Federer becomes oldest world No.1

Published by Reuters/AP

Roger Federer celebrates in Rotterdam; Getty Images
Roger Federer has achieved yet another milestone in his glittering career, returning to No.1 after a five-year gap and becoming the oldest player to rank at the top after his quarterfinal victory in Rotterdam.

Roger Federer has added yet another record to his vast collection when he became the oldest ATP world number one by beating Dutchman Robin Haase 4-6 6-1 6-1 to reach the semi-finals in Rotterdam.

Needing to reach the last four to overtake great rival Rafael Nadal, Federer showed some early nerves in his quarterfinal clash, dropping serve in the ninth game on his way to conceding the first set.

But the 36-year-old Swiss eventually began to punish a physically struggling Haase.

QUIZ: do you know Roger Federer’s records?

The demoralised Dutchman double-faulted on match point and after an initially restrained celebration Federer sat on his chair and looked close to tears as his feat sank in.

“Reaching No.1 is one of, if not the ultimate achievement in our sport,” Federer said on court after being handed a huge No.1 shaped plaque by former Wimbledon champion Richard Krajicek, the tournament director.

“Sometimes at the beginning you just kind of get there because you played so well, but later you have to fight for it and have to wrestle it back from someone who deserves to be there. When you are older you maybe have to put double the work in. This maybe means the most to me in my career.”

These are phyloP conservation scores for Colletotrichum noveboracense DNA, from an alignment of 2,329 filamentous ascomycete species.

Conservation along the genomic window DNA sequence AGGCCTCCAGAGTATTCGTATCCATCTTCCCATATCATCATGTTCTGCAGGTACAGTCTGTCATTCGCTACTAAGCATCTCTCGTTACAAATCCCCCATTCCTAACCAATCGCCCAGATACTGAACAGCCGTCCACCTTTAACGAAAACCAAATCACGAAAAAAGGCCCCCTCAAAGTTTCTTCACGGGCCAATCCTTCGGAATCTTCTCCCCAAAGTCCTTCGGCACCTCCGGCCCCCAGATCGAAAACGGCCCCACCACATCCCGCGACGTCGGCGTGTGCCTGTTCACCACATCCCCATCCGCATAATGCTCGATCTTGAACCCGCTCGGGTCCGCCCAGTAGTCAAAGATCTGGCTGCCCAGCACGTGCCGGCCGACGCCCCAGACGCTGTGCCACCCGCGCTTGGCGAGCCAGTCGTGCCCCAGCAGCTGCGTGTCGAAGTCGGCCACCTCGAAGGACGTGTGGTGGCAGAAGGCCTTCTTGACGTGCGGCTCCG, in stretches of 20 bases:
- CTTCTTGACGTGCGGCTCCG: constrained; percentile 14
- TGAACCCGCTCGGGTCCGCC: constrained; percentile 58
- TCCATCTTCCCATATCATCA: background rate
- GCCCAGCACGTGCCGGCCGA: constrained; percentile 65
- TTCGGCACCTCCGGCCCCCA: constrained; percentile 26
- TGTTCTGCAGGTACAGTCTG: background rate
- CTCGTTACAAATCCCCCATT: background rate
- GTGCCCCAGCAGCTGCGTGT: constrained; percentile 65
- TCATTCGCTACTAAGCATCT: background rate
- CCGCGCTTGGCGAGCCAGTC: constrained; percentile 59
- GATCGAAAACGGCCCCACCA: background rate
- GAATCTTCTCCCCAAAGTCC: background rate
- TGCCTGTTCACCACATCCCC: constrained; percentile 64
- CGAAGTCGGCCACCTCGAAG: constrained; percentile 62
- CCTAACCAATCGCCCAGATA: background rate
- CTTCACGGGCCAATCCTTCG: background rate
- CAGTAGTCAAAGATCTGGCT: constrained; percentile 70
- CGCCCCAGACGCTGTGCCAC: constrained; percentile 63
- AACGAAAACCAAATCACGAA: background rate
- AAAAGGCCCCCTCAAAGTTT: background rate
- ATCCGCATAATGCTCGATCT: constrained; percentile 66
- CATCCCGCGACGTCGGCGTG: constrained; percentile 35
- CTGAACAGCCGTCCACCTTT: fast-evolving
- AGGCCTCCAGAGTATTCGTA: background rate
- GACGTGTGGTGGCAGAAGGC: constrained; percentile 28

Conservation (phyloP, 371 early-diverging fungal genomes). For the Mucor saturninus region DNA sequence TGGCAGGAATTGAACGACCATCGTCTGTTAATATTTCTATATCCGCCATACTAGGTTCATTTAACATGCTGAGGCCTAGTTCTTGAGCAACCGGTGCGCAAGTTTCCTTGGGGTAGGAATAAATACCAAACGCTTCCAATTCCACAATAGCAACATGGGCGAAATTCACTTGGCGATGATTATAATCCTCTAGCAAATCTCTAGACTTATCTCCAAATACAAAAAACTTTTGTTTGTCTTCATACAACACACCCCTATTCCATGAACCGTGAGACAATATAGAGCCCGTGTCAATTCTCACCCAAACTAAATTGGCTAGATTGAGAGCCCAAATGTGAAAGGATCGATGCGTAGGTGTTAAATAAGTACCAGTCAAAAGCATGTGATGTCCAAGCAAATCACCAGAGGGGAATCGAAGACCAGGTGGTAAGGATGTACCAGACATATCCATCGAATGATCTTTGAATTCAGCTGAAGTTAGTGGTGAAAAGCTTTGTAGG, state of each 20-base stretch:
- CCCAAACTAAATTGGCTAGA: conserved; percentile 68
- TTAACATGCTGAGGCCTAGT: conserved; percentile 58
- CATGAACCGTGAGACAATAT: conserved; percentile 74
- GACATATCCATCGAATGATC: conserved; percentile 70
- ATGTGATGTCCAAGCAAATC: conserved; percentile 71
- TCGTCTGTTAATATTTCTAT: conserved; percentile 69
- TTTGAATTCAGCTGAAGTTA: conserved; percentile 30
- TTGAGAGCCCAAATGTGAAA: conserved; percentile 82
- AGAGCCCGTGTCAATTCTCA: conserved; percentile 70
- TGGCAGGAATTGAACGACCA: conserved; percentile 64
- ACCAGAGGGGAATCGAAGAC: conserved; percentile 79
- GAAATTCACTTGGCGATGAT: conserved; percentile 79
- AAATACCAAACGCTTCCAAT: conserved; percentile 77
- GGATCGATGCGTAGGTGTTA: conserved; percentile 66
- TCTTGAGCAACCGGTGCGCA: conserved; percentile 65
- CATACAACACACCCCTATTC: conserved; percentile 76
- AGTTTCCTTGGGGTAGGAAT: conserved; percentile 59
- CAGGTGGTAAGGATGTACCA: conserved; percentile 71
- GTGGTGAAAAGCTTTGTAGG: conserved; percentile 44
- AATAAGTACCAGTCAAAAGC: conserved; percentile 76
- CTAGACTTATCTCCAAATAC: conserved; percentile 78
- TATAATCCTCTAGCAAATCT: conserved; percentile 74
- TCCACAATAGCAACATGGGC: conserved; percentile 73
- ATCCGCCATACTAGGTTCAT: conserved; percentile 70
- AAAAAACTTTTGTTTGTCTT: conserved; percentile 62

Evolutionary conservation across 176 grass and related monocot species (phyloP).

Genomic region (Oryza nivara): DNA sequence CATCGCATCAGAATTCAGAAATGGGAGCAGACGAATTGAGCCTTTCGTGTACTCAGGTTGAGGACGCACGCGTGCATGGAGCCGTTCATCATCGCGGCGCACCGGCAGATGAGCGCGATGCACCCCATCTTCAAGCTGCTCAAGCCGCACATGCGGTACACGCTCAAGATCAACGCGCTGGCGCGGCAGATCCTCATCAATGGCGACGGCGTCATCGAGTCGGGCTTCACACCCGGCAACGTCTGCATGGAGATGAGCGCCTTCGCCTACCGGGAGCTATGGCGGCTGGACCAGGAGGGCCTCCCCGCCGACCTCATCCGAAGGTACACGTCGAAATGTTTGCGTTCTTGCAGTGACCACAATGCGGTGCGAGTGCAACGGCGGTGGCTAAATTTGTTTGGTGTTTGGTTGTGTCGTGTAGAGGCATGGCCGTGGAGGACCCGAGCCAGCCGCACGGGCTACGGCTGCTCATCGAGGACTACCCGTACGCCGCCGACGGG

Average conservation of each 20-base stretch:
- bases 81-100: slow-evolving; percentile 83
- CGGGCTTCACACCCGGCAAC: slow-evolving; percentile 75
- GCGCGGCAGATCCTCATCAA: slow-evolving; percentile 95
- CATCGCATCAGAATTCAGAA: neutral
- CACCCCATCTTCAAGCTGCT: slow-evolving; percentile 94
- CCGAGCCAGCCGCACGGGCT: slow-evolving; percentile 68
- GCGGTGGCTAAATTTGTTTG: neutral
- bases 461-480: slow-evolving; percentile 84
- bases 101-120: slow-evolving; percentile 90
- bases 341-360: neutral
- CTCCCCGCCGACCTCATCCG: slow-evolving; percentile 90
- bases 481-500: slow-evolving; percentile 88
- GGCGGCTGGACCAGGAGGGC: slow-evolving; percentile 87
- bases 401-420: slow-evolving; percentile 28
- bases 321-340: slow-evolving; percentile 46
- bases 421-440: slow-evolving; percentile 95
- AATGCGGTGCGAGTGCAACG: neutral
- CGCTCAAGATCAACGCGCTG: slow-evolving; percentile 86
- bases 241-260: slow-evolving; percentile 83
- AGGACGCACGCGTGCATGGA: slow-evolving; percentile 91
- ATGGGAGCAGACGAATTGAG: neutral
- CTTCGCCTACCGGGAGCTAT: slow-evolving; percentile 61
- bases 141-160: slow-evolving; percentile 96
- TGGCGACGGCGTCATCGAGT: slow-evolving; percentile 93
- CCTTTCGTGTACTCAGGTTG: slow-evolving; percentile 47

Federer, whose glittering career has re-ignited since taking six months off in 2016, has won three of the last five Grand Slams having gone five years without one.

One of the greatest ever late-career runs by any sportsman or woman means he surpasses Andre Agassi, who was the previous oldest man to top the ATP rankings at the age of 33 in 2003.

Oldest ATP No.1s in history

36 Roger Federer 19 Feb 2018
33 Andre Agassi 7 Sept 2003
31 Rafael Nadal 18 Feb 2018
30 Jimmy Connors 3 July 1983
30 Ivan Lendl 12 Aug 1990

He was one of the first to congratulate Federer.

“Roger Federer continues to raise the bar in our sport. Congratulations on yet another remarkable achievement!!” Agassi said on Twitter.

Federer also set another record with the more than five-year gap between his previous and most recent stints as world No.1 being the longest since ATP rankings began in 1973.

He already holds the record of 302 weeks ranked at the top.

Federer will face Italian Andrea Seppi – who beat young Russian Daniil Medvedev – in the semifinal as he closes in on a 97th career title.

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